Lady Hale

Spider Woman
  • Spider Woman

  • 'Brenda Hale's story is extraordinary. She has been a pioneer... Spider woman and agent of change' Harriet Harman

    Lady Hale is an inspirational figure admired for her historic achievements and for the causes she has championed. Spider Woman is her story.


    As President of the Supreme Court, Lady Hale won global attention in finding the 2019 prorogation of Parliament to be unlawful. Yet that dramatic moment was merely the pinnacle of a career throughout which she was hailed as a pioneering reformer.

    As 'a little girl from a little school in a little village in North Yorkshire', she only went into the law because her headteacher told her she wasn't clever enough to study history. She became the most senior judge in the country but it was an unconventional path to the top.

    How does a self-professed 'girly swot' get ahead in a profession dominated by men? Was it a surprise that the perspectives of women and other disadvantaged groups had been overlooked, or that children's interests were marginalised? A lifelong smasher of glass-ceilings, who took as her motto 'women are equal to everything', her landmark rulings in areas including domestic violence, divorce, mental health and equality were her attempt to correct that.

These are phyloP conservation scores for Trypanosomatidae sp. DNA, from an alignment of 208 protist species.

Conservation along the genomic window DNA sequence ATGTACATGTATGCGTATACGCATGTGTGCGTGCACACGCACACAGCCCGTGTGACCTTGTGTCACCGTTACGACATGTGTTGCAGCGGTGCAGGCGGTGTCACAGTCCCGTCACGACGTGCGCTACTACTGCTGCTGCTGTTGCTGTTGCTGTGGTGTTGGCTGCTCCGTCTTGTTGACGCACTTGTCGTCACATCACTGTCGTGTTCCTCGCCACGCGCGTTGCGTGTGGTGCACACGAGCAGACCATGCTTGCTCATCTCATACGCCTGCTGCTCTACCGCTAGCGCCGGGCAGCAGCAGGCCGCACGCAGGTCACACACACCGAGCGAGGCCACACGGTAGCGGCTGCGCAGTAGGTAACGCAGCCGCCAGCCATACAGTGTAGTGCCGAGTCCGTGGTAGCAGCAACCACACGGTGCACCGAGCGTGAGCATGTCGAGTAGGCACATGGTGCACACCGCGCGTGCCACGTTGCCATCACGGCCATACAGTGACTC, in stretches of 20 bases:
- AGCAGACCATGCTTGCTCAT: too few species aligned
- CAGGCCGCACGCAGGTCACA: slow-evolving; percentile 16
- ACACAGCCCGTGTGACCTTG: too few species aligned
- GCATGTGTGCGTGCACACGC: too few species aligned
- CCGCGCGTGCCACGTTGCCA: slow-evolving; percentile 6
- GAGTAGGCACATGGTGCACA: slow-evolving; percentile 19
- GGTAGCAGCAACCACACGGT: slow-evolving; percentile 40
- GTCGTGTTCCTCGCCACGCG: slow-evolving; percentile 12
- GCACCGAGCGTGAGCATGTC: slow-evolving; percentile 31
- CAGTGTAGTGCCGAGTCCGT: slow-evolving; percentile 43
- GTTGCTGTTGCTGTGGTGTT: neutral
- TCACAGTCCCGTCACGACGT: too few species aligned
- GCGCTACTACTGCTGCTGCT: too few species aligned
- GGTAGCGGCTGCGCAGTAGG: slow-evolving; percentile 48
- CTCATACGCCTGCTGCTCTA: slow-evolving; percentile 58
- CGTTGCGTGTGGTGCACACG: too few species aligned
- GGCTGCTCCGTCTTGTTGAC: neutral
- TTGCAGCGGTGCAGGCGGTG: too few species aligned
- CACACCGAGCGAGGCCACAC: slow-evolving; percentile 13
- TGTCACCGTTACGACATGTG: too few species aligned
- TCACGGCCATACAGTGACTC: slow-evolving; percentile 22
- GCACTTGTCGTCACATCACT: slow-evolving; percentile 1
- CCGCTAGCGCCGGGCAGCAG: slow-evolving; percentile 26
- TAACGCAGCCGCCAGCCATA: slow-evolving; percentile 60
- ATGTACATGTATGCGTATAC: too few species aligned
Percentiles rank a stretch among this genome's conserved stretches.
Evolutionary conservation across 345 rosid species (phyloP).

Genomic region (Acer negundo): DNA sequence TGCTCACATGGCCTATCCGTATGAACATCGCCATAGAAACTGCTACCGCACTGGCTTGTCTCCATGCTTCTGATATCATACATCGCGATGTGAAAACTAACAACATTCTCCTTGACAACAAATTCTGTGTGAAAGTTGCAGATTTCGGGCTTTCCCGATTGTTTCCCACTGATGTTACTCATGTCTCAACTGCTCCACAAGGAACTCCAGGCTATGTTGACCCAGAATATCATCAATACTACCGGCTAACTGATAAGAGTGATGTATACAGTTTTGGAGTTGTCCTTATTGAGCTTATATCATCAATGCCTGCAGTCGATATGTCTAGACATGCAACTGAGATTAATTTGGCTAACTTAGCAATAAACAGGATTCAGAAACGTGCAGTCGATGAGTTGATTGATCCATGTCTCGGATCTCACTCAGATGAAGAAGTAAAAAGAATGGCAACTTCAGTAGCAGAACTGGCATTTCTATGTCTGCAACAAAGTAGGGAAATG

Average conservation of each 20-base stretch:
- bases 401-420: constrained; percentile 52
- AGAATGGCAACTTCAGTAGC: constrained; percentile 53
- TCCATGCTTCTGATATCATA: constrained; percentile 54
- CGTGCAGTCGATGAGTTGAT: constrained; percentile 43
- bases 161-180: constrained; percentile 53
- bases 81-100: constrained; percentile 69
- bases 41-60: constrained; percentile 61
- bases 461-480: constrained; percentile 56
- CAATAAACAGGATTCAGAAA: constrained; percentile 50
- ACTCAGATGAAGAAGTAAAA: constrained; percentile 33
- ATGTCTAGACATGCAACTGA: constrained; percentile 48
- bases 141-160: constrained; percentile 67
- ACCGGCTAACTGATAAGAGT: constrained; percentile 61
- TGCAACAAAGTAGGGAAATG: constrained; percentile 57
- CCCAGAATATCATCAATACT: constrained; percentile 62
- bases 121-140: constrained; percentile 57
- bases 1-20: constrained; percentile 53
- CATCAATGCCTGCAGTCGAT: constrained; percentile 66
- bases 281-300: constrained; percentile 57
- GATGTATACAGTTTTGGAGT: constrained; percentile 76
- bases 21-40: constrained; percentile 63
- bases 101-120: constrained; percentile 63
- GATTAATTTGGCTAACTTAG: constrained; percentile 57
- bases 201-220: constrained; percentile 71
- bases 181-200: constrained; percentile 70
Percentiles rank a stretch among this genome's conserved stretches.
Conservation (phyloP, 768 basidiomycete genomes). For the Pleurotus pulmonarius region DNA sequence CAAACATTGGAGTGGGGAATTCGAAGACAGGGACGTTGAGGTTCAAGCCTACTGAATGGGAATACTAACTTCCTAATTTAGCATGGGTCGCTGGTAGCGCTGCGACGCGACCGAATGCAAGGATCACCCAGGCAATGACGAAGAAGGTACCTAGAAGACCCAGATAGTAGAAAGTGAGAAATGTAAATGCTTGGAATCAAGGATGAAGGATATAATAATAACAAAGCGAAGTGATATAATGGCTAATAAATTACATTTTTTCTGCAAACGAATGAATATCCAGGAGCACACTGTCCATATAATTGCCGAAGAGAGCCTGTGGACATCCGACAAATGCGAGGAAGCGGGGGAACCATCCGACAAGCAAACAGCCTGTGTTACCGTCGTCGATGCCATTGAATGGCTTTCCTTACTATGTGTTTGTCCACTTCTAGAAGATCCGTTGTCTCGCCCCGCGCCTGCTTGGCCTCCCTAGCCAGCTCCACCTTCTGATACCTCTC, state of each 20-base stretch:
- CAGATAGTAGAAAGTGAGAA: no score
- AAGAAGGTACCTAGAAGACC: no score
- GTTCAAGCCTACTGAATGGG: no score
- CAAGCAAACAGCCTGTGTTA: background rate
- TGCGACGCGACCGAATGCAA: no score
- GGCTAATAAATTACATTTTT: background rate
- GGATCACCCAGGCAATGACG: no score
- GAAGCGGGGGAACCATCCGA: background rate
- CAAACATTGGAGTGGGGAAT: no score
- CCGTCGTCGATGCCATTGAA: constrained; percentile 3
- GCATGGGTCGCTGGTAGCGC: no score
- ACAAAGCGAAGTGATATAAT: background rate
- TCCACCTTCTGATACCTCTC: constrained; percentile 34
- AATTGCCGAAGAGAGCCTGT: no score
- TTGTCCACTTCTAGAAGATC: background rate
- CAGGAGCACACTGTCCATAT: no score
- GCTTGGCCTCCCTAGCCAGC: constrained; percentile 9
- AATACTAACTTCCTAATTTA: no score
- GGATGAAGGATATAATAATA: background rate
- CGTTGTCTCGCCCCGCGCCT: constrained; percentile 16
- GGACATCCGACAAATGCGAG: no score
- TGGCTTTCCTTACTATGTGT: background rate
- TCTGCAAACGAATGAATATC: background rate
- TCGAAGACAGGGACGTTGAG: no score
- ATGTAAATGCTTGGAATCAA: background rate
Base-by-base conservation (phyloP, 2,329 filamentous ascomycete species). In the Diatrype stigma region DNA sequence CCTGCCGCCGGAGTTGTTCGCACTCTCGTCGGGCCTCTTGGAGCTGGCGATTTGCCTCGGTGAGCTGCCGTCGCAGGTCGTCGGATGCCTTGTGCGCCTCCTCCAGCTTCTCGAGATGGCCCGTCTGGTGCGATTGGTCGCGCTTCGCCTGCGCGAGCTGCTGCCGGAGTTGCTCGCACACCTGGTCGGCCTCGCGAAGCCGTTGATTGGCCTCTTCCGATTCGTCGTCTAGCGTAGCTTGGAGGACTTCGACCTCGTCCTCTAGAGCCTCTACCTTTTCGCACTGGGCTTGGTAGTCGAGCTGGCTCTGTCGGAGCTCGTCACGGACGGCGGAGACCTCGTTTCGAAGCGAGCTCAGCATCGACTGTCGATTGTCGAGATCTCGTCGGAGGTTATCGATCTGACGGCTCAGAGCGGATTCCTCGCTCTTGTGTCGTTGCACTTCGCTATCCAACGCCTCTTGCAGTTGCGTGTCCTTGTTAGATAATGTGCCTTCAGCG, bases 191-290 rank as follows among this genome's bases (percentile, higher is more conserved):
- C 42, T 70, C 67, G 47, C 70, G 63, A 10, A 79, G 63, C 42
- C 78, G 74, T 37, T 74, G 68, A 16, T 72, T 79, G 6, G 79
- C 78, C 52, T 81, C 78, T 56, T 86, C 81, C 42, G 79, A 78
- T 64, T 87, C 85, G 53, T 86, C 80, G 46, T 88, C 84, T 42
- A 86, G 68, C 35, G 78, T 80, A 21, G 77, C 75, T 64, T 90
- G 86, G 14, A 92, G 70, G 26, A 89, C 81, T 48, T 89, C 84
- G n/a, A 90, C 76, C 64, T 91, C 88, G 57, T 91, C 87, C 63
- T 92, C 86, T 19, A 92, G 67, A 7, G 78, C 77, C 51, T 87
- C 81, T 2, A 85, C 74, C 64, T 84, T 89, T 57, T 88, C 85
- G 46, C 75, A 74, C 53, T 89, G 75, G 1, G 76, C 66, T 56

Wise, warm and inspiring, Spider Woman shows how the law shapes our world and supports us in crisis. It is the story of how Lady Hale found that she could overcome the odds, which shows that anyone from similar beginnings will find that they can cope too.

Brenda Hale, Rt Hon the Baroness Hale of Richmond DBE, was born in Yorkshire and studied Law at Girton College, Cambridge. She was called to the Bar in 1969 and spent almost twenty years in academia whilst also practising as a barrister for a short time. In 1984, Lady Hale became the first woman and the youngest person to be appointed to the Law Commission, where she oversaw critical reforms in family law and mental disability law. She also began sitting as a part time judge, was appointed a QC in 1989, and became a full time judge in the Family Division of the High Court of England and Wales in 1994. She was the first and only woman to become a Lord of Appeal in Ordinary, joining the appellate committee of the House of Lords in 2004, when it was still the top court for the whole United Kingdom. She was the first woman to serve on the newly created Supreme Court, was appointed Deputy President in 2013, and its President from 2017 to 2020. She lives in Richmond, North Yorkshire.

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